1870. A time known as The Great Killing.The vampire clans arose and slaughtered humanity with unprecedented carnage in the northern parts of the world. Millions perished; millions were turned into herd animals. The great industrialized civilizations of the world were left in ruin. A remnant fled south to the safety of the ever-present heat which was intolerable to vampires. There, blending with the local peoples, they rebuilt their societies founded on human ingenuity, steam and iron.The year is now 2020. The Equatorian Empire, descendant of the British Empire, stretches from Alexandria to Cape Town. Princess Adele, quick witted, combat trained, and heir to the throne, is set to wed the scion of the American Republic, a man she has never met. Their marriage will cement an alliance between the nations and set the stage for war against the vampires in an attempt to retake the north. Prepared to do her duty, she finds herself caught in a web of political intrigue and physical danger. The Greyfriar, a legendary vampire hunter from the north, appears ready to rescue the Princess and return her home—but he harbors secrets of his own. As the power struggle between the vampires and humans increase, Adele and the Greyfriar are caught in the middle, on the run, being hunted and fighting for not just their own lives, but for the future of humanity.
The Greyfriar is a surprisingly good book. I listened to this book mainly because I like James Marsters as a narrator and wasn’t sure what to expect from the story. The authors came up with an interesting way of treating vampires that thankfully does not involve making them out to be some sex symbols as seems to be the norm these days. The story makes use of several familiar tropes but they are combined to good effect and in such a way that the story was quite good. The authors’ prose and choices of wording give the book an aged tone that fits the setting of the story.
The premise of the story is that vampires attacked in great numbers just before humans had the industrial revolution and much of the human populace has been wiped out. There are some surviving empires/governments that have lasted the 100 or so years since the attack and mankind is ready to go to war to reclaim what they’ve lost. The story is not urban fantasy but more like…vampire steampunk as best I can describe it. The humans aren’t so advanced in technology that they completely outclass the vampires and the vampires aren’t so powerful that humans can’t have some successes in fighting back.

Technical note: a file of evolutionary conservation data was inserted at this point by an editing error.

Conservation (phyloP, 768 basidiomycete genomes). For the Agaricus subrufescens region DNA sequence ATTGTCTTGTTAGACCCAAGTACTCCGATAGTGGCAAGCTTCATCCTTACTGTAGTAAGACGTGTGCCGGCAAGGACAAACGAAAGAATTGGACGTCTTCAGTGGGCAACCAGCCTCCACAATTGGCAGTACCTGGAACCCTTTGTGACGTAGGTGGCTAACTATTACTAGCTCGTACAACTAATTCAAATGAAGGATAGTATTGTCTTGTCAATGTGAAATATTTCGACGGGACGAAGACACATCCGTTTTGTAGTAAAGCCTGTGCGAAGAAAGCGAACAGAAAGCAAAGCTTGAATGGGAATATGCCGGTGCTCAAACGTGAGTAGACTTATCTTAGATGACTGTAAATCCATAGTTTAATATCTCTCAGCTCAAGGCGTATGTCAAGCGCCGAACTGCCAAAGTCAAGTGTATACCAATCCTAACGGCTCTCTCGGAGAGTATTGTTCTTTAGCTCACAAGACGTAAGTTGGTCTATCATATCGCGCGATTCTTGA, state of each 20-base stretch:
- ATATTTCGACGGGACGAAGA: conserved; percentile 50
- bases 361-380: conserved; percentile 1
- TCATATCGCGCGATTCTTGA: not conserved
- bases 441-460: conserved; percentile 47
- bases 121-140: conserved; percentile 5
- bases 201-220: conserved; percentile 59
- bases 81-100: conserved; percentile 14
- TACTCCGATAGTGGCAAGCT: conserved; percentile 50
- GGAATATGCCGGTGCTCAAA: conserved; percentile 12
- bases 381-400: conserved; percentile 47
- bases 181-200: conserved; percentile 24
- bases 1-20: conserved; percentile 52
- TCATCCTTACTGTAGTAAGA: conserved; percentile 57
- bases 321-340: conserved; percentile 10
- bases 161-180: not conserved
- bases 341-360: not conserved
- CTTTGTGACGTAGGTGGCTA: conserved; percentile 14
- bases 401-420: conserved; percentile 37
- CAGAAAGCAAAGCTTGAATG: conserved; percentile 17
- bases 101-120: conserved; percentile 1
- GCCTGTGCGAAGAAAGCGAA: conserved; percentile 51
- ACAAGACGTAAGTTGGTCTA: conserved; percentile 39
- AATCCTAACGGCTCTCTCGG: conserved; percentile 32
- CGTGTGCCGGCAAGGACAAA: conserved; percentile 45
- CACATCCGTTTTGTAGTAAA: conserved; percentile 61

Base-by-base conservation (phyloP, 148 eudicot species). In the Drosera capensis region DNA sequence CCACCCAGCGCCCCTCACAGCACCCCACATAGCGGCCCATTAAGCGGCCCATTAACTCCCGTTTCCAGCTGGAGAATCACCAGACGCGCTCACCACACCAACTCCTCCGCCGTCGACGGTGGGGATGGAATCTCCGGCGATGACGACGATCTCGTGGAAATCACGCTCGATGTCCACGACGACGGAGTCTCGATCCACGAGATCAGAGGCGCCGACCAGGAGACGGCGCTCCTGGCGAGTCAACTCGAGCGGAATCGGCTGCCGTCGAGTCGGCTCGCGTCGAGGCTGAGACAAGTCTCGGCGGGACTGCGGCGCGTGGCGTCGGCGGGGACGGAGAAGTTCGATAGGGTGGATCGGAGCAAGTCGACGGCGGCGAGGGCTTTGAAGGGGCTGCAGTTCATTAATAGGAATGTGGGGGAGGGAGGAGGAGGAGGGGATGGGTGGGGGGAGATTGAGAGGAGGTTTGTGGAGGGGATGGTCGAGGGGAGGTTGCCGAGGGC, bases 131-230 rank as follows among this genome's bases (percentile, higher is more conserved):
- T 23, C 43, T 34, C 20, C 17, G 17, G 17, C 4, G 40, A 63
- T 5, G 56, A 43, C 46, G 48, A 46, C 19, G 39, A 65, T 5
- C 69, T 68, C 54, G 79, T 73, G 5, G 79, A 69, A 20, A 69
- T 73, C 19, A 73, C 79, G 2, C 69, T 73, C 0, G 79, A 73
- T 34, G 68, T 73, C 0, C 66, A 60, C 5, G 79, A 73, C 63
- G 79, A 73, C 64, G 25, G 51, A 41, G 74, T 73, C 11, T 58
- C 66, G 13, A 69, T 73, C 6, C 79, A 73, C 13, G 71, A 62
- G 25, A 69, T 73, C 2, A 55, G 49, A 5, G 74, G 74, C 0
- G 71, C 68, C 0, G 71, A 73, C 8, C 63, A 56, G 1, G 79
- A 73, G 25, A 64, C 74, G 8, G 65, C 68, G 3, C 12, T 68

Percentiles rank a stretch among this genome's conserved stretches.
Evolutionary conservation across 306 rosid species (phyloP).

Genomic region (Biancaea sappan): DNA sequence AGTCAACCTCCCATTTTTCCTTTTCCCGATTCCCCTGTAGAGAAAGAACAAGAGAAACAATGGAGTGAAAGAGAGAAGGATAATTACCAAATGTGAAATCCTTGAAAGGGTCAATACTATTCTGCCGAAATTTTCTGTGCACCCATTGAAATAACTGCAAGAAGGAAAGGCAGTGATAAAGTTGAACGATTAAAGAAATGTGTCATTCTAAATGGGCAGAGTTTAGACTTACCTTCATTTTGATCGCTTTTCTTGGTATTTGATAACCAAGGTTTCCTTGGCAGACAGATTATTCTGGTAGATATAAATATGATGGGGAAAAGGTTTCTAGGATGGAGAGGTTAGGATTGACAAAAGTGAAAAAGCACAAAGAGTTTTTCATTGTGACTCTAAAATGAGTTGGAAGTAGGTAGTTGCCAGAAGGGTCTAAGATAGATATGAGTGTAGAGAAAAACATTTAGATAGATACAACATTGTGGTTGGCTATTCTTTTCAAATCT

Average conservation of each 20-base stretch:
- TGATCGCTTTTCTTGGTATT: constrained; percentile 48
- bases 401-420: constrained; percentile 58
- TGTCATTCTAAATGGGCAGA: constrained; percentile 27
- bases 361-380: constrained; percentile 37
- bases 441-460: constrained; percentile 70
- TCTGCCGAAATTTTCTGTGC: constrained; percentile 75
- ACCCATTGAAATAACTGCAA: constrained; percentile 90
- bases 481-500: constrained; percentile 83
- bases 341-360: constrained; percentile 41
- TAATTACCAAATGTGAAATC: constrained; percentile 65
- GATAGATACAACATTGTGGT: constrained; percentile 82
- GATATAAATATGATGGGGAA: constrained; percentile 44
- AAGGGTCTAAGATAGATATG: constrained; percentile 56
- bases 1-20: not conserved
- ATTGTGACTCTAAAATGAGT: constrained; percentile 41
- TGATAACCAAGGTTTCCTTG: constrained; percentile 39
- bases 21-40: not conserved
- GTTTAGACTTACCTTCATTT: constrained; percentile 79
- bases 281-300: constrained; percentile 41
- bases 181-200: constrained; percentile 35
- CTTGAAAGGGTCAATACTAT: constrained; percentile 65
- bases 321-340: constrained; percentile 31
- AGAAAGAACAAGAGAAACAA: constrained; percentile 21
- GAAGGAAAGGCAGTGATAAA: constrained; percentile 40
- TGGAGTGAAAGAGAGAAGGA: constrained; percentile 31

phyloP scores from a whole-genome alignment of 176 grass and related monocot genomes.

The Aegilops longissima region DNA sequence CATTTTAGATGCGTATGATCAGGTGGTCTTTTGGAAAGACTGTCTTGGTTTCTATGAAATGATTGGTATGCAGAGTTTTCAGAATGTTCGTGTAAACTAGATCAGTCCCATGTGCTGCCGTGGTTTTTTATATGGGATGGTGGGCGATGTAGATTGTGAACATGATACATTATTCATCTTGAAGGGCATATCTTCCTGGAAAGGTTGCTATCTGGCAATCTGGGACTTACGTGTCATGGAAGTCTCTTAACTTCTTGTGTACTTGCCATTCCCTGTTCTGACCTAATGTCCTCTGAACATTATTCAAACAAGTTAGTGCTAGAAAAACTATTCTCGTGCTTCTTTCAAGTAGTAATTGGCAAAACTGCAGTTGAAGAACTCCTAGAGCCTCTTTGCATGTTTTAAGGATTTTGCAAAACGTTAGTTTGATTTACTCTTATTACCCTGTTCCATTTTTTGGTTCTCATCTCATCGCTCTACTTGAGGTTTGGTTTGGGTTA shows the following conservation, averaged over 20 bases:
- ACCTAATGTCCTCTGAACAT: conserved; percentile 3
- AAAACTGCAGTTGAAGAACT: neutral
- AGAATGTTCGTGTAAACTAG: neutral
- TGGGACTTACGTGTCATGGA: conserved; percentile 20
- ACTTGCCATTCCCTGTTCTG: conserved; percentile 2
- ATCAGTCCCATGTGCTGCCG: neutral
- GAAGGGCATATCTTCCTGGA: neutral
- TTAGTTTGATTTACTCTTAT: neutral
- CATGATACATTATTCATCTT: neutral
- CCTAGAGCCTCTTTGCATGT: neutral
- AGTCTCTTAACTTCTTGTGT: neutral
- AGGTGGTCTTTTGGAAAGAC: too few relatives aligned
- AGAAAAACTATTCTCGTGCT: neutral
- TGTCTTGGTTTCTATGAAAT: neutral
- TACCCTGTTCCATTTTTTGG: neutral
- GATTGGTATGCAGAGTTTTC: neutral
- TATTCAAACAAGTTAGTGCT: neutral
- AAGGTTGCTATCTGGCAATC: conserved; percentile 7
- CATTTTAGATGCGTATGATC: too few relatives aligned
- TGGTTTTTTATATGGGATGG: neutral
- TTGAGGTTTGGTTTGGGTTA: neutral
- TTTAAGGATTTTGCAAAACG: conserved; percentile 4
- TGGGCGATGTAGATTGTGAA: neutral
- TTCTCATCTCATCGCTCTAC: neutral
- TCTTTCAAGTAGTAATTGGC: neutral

Vampires in the Vampire Empire series are not exactly your normal vampire – and that’s a good thing. Much of what you and I would think are traits of vampires turn out to be silly human superstitions cultivated over a century of fighting and/or staying isolated from them. They don’t die in the sun, they have retractable claws and fangs, can change their body mass so they can fly, can heal rapidly, etc. These traits leave the authors plenty of room for aerial fights on air ships and all kinds of fun scenes.
While I liked how the groundwork for the world was set up, the characters themselves were probably the weakest part for me. Everyone except for a few of the main characters were fairly one dimensional and caricatures of the proper English nobility, the American cowboy, etc. The main characters make up for this in how they grow through the course of the book but man. The majority of humans harbor some strange prejudices on vampires that’s kind of hard to believe (the biggest for me was that they seem to think they’re not much more intelligent than animals). This was a stretch just because they’re clearly in contact with people who know better and have plenty of evidence to the contrary. These were minor complaints and I’m still looking forward to starting the next book.
On the audio side of things, James Marsters does not disappoint. I have enjoyed his performances in the Dresden series and you will hear many similar voices to what he uses there. His characters are easily distinguishable and his narration is clear.
Posted by Tom Schreck
The SFFaudio Podcast #277 – Dracula’s Guest by Bram Stoker; read by Robert White (of LibriVox). This is an unabridged reading of the story (30 minutes) followed by a discussion of it. Participants in the discussion include Jesse and John Feaster.
Today’s podcast is sponsored by Downcast, a wonderful podcast app for iPhone and iPad.
Talked about on today’s show: